Yesterday, on MetaFilter, readers figured out that Hoder.com was about to expire at the end of this month and they wanted to make sure that it stayed in Hossein Derakhshan’s name. Some had suggested that they wouldn’t allow the domain to be renewed until he did it himself — and he obviously can’t as he’s in prison. However, later in the day, the domain’s whois records showed that someone had renewed it for a year, but it was unclear how or why.
To figure out what was up, I spoke with GoDaddy’s general counsel, Christine Jones.
She told me that given the extenuating circumstances of this situation, they decided to renew the domain for a year. This is not a usual policy for the company.
“So, we had some activity around this name, either people that follow the blog, or people who just were friends of his or acquaintances who noticed that the domain was going to expire,” she said. “Some of those people contacted us and because it didn’t seem like he was going to give over permission to somebody to renew his name before the expiration, we went ahead and renewed it as a courtesy.”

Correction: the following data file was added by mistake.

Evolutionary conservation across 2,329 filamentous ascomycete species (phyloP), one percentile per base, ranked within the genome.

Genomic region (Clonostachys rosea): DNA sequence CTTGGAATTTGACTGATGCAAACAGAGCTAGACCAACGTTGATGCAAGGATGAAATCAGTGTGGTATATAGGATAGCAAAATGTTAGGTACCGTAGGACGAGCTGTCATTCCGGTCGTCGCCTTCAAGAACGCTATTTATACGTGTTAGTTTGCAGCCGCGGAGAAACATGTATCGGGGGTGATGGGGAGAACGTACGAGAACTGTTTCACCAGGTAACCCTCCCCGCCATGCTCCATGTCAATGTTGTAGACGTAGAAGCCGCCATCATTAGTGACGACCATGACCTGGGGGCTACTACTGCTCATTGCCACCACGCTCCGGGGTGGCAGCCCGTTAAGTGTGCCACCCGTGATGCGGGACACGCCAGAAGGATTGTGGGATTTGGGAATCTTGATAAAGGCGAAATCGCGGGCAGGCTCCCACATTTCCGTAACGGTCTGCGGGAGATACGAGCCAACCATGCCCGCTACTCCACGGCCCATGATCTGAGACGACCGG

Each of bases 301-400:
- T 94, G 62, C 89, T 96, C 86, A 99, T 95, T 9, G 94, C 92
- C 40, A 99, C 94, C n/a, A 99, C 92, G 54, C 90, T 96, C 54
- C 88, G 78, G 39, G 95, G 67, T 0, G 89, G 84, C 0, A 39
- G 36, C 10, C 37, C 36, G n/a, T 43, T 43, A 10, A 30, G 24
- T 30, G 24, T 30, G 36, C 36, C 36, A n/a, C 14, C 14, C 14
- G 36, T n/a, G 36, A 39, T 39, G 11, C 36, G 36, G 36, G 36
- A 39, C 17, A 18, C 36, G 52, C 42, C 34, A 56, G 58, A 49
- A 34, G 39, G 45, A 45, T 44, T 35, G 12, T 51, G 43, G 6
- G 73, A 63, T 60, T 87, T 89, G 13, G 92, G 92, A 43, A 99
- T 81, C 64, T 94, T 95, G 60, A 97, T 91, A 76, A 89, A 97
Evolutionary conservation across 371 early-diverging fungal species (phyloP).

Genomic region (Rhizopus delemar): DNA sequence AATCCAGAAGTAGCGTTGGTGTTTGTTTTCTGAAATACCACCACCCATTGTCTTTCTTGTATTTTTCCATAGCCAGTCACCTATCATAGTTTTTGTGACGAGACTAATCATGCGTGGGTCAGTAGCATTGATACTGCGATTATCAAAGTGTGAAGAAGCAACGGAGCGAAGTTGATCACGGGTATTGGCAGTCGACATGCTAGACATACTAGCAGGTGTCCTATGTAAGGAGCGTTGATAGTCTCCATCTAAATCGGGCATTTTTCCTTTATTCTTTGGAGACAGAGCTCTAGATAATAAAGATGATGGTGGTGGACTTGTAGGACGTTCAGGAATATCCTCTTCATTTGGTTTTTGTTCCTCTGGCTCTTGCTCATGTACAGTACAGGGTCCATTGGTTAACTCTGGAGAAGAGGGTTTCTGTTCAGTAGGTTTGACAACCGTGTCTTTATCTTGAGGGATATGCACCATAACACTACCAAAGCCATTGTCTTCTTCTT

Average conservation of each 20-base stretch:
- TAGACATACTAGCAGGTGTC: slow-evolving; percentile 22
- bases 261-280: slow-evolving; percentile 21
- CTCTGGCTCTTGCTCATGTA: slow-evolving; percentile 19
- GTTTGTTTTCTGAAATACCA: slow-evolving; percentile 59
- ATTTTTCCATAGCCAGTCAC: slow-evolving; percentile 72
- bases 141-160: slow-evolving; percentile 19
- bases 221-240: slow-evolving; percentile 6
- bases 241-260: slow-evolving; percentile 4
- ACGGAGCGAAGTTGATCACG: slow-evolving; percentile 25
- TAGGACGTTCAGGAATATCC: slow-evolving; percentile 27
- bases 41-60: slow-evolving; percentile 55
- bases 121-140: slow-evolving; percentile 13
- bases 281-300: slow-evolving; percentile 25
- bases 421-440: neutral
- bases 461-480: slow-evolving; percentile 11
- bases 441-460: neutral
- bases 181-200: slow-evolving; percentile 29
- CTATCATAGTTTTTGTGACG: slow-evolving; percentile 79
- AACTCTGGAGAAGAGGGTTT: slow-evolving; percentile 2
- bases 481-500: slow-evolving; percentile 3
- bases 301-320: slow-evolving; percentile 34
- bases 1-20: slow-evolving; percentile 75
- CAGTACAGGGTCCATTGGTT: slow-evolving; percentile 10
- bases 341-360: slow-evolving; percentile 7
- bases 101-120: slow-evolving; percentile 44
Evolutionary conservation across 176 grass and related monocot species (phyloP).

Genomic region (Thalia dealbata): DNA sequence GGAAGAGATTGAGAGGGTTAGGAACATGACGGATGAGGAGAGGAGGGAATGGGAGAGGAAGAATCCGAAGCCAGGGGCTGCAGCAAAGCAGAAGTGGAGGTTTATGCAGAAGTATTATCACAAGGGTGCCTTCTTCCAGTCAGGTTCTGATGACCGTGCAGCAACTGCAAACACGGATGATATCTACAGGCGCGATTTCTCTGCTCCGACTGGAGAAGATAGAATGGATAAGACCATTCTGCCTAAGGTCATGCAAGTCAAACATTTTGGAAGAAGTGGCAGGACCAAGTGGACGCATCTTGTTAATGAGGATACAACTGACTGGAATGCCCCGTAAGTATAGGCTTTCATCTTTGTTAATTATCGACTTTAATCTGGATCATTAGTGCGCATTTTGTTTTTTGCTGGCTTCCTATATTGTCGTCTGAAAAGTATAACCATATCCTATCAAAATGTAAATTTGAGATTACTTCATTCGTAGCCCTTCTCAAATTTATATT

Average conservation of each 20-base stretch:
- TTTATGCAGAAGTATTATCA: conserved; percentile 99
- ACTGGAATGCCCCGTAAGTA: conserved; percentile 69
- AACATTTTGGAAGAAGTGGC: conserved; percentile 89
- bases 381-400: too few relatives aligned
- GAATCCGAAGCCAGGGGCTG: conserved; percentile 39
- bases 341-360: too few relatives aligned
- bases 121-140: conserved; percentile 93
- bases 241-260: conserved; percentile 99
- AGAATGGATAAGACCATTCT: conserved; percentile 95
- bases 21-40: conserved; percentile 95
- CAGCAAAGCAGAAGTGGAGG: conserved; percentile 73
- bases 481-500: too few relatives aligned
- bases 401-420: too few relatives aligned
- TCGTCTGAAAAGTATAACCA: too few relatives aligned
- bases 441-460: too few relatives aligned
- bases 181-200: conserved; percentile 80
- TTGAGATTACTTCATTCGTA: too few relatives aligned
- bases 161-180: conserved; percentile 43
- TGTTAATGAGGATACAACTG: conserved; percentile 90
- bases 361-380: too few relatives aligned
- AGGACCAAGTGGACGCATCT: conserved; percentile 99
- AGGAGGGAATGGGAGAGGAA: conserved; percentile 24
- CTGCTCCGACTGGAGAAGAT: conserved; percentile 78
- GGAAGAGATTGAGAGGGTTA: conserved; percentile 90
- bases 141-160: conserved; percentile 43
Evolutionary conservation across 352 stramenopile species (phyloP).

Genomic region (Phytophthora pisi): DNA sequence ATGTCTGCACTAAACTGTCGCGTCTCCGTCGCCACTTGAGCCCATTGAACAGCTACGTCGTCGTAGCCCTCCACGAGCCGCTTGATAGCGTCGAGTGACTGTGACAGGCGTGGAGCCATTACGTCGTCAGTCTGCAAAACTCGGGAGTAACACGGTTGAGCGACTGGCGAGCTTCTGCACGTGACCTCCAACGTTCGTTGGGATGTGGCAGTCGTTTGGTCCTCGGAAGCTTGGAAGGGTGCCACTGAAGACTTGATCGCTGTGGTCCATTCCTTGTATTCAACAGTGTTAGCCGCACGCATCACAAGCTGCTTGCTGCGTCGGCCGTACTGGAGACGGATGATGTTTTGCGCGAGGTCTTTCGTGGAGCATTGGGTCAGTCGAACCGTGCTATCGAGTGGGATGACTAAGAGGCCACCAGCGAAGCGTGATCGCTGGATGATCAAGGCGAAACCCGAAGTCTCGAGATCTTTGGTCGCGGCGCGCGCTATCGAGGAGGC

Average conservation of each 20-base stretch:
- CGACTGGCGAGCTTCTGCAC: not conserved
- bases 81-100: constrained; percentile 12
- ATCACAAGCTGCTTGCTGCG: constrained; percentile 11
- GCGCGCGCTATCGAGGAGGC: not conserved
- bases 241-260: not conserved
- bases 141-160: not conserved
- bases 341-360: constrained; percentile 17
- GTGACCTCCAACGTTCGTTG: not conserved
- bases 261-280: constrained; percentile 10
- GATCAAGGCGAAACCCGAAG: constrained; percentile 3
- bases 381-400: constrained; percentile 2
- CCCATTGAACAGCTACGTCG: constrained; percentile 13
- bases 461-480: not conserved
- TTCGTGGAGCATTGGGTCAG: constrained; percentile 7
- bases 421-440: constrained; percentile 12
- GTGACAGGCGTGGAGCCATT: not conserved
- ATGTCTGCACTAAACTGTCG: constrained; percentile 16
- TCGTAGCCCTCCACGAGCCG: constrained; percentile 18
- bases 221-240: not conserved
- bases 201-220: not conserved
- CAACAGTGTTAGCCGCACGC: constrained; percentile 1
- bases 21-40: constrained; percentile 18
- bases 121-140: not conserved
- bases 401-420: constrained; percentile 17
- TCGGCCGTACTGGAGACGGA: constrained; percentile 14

She added that if this happens again in a year and he doesn’t renew it or give anyone else access, the domain will expire. In this case, she advises that Derakhshan give his username and password to a trusted friend or family member so that they can access the account and renew it for him. Alternatively, they’ll need the last six digits of the credit card that was used.
She also noted that it’s not possible for friends or other people to donate money to to renew it on his behalf.
“It seems sort of draconian as we’re talking about this one domain that you’re using as an example, but if you take the bigger picture, it might help you understand why we have to be very black and white about this,” she said. “We do have situations where people say: ‘Hey let me send you money so that we can renew hoder.com’ and the gentleman who is the registrant of hoder.com doesn’t want it to be renewed. And that happens from time to time.”
Kudos to GoDaddy for helping out Derakhshan, even in a small way.